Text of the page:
Cases in which the performance contemplated by a contract is forbidden at the time the contract is entered into are treated in the chapter on contracts unenforceable because of illegality.2 Instances are not rare, however, in which a legal contract subsequently becomes impossible of performance without violation of law because of some governmental act, either executive, legislative, or judicial. And the right to recover the benefit conferred by a partial performance of a contract, under such circumstances, has been recognized:
Jones v. Judd, 1850, 4 N. Y. 411: Action for work and labor. The defendant, under contract with the state to complete certain sections of a canal, entered into a subcontract with the plaintiffs for a part of the work, by which he agreed to pay them seven cents per yard for excavating and eight cents for embankment, monthly, according to measurements of engineers, except ten per cent which was not to be paid until final estimate. The defendant paid the plaintiffs for all work performed, except the ten per cent reserved. Gardiner, J. (p. 413): "The plaintiffs were stopped in the prosecution of the work, in fulfillment of their contract, by the authority of the state officers. Before this injunction was removed, the law of March 29,1842, for preserving the credit of the state, was passed, which put an end to the original contract, and the agreement between the plaintiffs and defendant which grew out of it. As the plaintiffs were prevented, by the authority of the state, from completing their contract, they are entitled to recover for the work performed, at the contract price. The ten per cent was a part of the price stipulated. It was reserved to secure the fulfillment of the contract, and to be paid upon a final estimate. The performance of the required condition became impossible by the act of the law, and of course the plaintiffs were entitled to recover without showing a compliance with the agreement in this particular." 1
1 1859, 20 N. Y. 197, 203; 75 Am. Dec. 388. 2 Post, Sec. 132 et seq.
New York Life Ins. Co. v. Statham; Same v. Seyms; Manhattan Life Ins. Co. v. Buck, 1876, 93 U. S. 24: The first case a bill in equity, the other two actions at law, to recover the amounts of life insurance policies. The premiums were paid until the outbreak of the Civil War which made payments impossible, and the persons insured died during the war. Bradley, J. (p. 34): "Whilst the insurance company has a right to insist on the materiality of time in the condition of payment of premiums, and to hold the contract ended by reason of non-payment, they cannot with any fairness insist upon the condition, as it regards the forfeiture of the premiums already paid; that would be clearly unjust and inequitable. The insured has an equitable right to have this amount restored to him, subject to a deduction for the value of the assurance enjoyed by him whilst the policy was in existence; in other words, he is fairly entitled to have the equitable value of his policy." 2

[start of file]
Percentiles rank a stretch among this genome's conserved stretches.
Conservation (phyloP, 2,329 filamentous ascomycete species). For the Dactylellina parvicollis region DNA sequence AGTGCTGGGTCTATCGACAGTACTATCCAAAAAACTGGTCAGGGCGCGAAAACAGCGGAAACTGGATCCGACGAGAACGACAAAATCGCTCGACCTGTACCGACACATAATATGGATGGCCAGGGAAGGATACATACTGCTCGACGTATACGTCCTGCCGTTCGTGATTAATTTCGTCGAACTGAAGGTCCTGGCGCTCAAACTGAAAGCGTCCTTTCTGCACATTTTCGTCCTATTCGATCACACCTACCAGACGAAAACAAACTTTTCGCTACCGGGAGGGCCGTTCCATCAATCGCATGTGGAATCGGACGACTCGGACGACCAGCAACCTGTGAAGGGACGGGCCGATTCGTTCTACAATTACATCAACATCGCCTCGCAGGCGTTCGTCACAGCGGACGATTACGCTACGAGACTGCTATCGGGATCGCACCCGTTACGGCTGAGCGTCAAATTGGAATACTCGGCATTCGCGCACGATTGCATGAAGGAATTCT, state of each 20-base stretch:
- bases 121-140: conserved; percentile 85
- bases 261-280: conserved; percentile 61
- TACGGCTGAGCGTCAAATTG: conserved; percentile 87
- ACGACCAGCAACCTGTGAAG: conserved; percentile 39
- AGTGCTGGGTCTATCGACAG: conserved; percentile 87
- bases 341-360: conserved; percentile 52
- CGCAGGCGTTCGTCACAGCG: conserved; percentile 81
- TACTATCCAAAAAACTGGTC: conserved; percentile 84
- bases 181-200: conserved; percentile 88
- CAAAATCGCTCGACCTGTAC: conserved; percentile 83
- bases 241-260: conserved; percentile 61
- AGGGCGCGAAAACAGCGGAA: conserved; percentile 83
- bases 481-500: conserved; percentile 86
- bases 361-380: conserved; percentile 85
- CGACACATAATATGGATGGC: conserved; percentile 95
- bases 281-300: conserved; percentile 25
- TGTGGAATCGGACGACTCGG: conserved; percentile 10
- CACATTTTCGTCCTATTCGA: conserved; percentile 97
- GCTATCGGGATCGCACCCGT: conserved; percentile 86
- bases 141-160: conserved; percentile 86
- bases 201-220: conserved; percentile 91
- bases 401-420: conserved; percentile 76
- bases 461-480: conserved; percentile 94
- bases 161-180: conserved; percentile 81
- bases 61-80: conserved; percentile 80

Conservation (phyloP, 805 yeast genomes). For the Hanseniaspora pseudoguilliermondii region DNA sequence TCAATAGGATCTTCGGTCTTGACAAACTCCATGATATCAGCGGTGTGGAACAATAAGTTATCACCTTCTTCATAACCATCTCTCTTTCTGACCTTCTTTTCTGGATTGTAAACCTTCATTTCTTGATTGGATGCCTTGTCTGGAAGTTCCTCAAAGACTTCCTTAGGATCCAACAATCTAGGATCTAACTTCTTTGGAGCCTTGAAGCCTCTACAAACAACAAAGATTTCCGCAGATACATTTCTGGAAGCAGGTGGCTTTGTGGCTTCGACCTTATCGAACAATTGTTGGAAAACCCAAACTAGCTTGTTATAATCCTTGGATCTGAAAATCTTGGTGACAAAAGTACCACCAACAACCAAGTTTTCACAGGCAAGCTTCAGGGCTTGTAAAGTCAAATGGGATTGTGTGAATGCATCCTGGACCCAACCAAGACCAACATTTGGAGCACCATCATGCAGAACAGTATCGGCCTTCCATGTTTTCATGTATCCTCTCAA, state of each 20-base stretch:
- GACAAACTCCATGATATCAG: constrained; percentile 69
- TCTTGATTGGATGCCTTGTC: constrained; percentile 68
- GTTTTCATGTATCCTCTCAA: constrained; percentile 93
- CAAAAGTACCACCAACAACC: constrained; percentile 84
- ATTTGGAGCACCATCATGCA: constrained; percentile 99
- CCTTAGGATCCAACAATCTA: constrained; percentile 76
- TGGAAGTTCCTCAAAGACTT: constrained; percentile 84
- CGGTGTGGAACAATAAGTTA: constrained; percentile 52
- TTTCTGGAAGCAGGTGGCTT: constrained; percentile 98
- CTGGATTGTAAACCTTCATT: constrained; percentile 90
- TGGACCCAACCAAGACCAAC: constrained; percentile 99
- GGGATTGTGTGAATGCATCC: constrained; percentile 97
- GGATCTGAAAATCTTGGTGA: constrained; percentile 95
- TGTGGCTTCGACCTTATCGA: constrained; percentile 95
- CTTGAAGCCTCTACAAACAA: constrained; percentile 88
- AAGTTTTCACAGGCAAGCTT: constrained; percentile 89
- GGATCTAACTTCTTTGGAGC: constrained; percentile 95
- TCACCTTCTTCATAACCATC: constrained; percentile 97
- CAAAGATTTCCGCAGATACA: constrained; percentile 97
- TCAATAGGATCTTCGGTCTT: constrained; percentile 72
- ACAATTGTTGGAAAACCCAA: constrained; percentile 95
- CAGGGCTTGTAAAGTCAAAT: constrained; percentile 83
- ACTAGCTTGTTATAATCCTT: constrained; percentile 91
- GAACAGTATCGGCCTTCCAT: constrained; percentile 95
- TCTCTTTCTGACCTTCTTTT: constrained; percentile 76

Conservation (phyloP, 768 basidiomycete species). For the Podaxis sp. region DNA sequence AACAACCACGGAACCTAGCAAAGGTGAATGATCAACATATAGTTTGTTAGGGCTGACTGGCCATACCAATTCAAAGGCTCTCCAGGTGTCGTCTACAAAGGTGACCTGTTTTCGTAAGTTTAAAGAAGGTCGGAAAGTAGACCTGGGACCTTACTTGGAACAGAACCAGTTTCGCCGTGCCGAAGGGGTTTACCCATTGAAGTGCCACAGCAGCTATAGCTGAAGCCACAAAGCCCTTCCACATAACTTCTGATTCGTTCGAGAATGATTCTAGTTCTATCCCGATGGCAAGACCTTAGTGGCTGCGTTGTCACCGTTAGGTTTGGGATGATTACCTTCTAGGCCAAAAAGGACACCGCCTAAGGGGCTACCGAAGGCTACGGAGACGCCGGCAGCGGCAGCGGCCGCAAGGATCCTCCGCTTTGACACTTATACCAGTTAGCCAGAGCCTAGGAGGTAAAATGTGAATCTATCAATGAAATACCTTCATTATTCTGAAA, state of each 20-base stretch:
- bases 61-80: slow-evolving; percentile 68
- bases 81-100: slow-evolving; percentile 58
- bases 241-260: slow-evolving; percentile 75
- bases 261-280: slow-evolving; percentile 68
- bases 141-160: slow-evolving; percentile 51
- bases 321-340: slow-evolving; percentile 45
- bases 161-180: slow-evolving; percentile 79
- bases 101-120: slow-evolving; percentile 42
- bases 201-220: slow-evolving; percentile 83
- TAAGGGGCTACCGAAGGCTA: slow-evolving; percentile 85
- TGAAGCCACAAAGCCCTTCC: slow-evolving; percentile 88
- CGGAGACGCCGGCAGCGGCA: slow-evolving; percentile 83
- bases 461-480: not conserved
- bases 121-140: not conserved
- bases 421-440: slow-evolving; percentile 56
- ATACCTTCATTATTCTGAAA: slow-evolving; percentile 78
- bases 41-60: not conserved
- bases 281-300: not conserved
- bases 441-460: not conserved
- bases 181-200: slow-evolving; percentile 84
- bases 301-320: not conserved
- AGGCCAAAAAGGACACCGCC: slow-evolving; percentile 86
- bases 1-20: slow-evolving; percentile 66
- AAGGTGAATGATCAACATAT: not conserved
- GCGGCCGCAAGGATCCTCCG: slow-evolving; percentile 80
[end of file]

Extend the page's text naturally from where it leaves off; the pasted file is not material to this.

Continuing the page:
1 Also : Whitfield v. Zellnor, 1852, 24 Miss. 663 ; Theobald v. Burleigh, 1891, 66 N. H. 574; 23 Atl. 367; Heine v. Meyer, 1874, 61 N. Y. 171; L. Craddock & Co. v. Wells-Fargo Co., Express, 1910, Tex. Civ. App. ; 125 S. W. 59, (cf. Binz v. National Supply Co., 1907, Tex. Civ. App.; 105 S. W. 543).
2 For an excellent discussion of the different views as to the effect of war upon a policy of insurance, and the rights of the insured at the conclusion of the war, see Abell v. Penn Mutual Life Ins. Co., 1881,
In Manhattan Life Insurance Company v. Buck, one of the three cases just stated together, the decision of the court is questionable. The policy contained a clause not found in the policies involved in the other two cases, that "in every case where the policy should cease or become null and void, all previous payments made thereon should be forfeited to the company." This provision indicates that the insured assumed the risk of losing everything if for any cause the policy were to be extinguished. The case is therefore similar to Cutter v. Powell,1 where the estate of a ship's officer who died during the voyage was denied compensation for the services rendered before his death on the ground that it was the understanding that the officer was to receive no compensation unless he completed the entire voyage, and that in consideration of the risk assumed by him his compensation in the event of his completing the voyage was to be larger than it would have been but for this understanding. As Professor Keener has pointed out,2 if Manhattan Life Insurance Company v. Buck is to be supported, it must be upon the theory that a court of law will relieve against a forfeiture, a doctrine which has usually been regarded as peculiar to equity.